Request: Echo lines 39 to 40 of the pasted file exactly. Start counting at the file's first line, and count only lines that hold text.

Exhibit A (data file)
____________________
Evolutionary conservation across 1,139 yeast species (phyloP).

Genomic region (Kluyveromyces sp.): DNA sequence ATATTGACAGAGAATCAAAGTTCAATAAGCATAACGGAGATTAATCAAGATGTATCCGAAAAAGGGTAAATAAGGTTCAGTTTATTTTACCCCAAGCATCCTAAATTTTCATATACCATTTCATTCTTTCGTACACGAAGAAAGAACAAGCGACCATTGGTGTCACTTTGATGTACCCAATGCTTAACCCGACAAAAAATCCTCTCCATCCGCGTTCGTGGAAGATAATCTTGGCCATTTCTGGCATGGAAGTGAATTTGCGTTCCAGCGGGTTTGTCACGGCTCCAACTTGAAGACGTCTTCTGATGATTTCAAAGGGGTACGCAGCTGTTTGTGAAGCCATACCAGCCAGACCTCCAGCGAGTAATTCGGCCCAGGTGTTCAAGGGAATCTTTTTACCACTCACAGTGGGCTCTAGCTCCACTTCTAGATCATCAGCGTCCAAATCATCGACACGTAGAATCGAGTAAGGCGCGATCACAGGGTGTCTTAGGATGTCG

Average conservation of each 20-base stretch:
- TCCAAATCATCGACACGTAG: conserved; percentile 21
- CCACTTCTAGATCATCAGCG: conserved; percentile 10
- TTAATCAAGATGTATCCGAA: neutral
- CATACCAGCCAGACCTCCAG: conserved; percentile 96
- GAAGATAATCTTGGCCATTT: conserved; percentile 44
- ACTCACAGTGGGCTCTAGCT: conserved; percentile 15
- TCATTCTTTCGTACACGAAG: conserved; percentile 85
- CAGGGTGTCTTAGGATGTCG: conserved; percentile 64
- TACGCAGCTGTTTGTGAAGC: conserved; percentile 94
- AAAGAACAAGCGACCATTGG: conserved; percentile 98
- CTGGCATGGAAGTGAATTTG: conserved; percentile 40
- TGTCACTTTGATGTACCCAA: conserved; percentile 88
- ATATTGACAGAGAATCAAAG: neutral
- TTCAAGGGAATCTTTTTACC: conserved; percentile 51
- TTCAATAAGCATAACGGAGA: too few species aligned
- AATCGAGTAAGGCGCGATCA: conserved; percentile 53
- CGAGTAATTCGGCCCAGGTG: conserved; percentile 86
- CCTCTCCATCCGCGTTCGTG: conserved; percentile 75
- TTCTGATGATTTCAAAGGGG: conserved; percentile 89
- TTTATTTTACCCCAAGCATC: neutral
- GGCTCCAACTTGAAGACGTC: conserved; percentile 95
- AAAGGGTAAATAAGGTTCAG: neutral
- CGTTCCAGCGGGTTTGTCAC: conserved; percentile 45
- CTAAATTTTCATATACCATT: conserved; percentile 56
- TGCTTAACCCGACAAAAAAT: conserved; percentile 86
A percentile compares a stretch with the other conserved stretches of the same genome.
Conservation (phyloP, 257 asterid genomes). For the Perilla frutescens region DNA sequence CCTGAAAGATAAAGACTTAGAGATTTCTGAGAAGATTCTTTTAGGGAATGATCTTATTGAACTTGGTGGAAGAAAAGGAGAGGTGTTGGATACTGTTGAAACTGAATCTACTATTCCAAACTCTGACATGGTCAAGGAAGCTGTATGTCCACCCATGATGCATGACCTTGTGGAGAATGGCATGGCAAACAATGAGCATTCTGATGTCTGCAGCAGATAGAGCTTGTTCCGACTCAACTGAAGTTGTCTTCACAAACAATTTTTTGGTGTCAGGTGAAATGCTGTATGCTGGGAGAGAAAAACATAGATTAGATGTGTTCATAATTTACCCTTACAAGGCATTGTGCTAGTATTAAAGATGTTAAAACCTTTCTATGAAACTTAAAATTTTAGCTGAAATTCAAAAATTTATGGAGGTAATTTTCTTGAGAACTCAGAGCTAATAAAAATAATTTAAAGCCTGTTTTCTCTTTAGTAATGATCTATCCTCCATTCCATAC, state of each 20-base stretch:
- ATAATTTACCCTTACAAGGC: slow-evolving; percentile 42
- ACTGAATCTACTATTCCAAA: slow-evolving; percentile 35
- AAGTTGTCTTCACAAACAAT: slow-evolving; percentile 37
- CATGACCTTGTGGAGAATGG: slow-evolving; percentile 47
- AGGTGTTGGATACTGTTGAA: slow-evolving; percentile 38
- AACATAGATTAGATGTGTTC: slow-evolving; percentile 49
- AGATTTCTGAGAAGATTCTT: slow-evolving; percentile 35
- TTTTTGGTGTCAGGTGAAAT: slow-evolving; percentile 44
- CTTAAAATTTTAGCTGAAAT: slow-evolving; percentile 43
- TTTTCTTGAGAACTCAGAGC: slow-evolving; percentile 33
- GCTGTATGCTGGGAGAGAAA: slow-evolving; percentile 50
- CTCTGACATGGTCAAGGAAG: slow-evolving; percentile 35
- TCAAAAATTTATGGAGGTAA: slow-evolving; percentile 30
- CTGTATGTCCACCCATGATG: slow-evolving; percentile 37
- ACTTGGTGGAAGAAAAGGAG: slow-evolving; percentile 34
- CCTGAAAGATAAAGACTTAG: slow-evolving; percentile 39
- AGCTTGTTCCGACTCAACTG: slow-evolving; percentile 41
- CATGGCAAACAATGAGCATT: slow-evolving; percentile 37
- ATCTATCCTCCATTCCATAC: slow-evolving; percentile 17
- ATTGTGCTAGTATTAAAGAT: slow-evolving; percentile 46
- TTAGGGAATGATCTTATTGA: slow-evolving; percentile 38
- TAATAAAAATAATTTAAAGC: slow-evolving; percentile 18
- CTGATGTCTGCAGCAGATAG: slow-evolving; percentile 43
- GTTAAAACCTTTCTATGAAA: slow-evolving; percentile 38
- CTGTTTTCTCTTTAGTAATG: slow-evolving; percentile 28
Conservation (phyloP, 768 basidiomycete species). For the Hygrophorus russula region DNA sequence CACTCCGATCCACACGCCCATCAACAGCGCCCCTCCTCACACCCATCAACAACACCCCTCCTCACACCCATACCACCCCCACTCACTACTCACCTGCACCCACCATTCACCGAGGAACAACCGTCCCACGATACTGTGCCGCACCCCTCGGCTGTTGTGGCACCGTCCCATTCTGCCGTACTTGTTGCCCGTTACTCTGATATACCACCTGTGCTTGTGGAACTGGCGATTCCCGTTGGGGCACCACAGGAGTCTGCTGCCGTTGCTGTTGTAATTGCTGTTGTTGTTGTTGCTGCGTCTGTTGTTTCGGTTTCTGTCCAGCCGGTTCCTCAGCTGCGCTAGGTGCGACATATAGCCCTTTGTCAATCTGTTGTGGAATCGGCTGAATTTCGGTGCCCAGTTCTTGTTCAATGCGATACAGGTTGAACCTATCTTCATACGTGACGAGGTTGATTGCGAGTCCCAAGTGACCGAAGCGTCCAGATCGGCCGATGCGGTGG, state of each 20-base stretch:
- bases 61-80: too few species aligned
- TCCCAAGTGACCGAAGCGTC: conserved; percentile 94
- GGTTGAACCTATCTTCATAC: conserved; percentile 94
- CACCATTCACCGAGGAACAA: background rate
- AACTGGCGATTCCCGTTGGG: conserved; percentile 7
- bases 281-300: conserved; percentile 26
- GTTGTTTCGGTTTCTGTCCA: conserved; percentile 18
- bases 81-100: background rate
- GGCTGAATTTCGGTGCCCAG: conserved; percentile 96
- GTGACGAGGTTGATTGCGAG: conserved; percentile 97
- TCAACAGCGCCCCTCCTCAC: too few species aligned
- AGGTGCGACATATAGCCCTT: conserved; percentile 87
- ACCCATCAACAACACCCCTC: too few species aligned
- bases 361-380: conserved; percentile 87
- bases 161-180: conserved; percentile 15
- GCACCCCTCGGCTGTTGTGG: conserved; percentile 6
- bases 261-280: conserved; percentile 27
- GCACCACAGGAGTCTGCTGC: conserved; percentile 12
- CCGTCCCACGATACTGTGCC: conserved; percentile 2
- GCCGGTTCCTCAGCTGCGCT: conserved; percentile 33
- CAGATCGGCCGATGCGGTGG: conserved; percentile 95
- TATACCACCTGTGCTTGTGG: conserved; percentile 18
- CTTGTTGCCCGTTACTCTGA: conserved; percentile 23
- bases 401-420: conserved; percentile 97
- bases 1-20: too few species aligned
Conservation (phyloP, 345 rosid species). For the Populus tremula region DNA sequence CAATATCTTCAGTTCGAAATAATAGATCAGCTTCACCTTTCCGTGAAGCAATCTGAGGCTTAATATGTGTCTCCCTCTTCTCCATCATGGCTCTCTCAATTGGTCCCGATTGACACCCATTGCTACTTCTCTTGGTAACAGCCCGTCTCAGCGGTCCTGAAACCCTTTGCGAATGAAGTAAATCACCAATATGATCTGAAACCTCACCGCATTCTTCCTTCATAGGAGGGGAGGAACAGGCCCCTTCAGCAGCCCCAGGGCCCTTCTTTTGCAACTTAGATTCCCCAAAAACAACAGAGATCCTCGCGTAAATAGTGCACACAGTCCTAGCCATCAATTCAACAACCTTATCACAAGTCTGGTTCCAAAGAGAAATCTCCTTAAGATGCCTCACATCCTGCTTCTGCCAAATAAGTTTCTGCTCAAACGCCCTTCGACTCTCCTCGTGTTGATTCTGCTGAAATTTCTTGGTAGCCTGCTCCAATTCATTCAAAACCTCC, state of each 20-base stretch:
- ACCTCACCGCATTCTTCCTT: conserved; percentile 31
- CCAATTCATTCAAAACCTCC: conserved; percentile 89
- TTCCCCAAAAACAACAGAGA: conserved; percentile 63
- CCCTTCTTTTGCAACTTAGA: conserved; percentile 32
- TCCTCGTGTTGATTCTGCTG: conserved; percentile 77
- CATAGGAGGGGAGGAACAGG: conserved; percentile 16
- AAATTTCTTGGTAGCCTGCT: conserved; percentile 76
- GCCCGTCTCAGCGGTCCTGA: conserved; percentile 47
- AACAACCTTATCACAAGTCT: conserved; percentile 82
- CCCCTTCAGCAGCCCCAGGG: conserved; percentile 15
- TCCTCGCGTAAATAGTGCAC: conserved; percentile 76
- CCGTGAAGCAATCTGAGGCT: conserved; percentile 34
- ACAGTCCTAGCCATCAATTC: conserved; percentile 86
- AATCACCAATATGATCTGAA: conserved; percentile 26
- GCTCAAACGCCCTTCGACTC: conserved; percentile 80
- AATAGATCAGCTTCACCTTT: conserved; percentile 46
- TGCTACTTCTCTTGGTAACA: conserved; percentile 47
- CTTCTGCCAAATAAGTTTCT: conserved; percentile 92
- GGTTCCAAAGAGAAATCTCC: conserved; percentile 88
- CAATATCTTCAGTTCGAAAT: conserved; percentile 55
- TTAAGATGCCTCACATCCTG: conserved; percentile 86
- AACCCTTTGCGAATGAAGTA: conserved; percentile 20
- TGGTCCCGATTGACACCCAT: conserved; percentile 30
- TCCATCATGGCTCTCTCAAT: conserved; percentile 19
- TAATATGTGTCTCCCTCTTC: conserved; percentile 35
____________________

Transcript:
- CTTAAAATTTTAGCTGAAAT: slow-evolving; percentile 43
- TTTTCTTGAGAACTCAGAGC: slow-evolving; percentile 33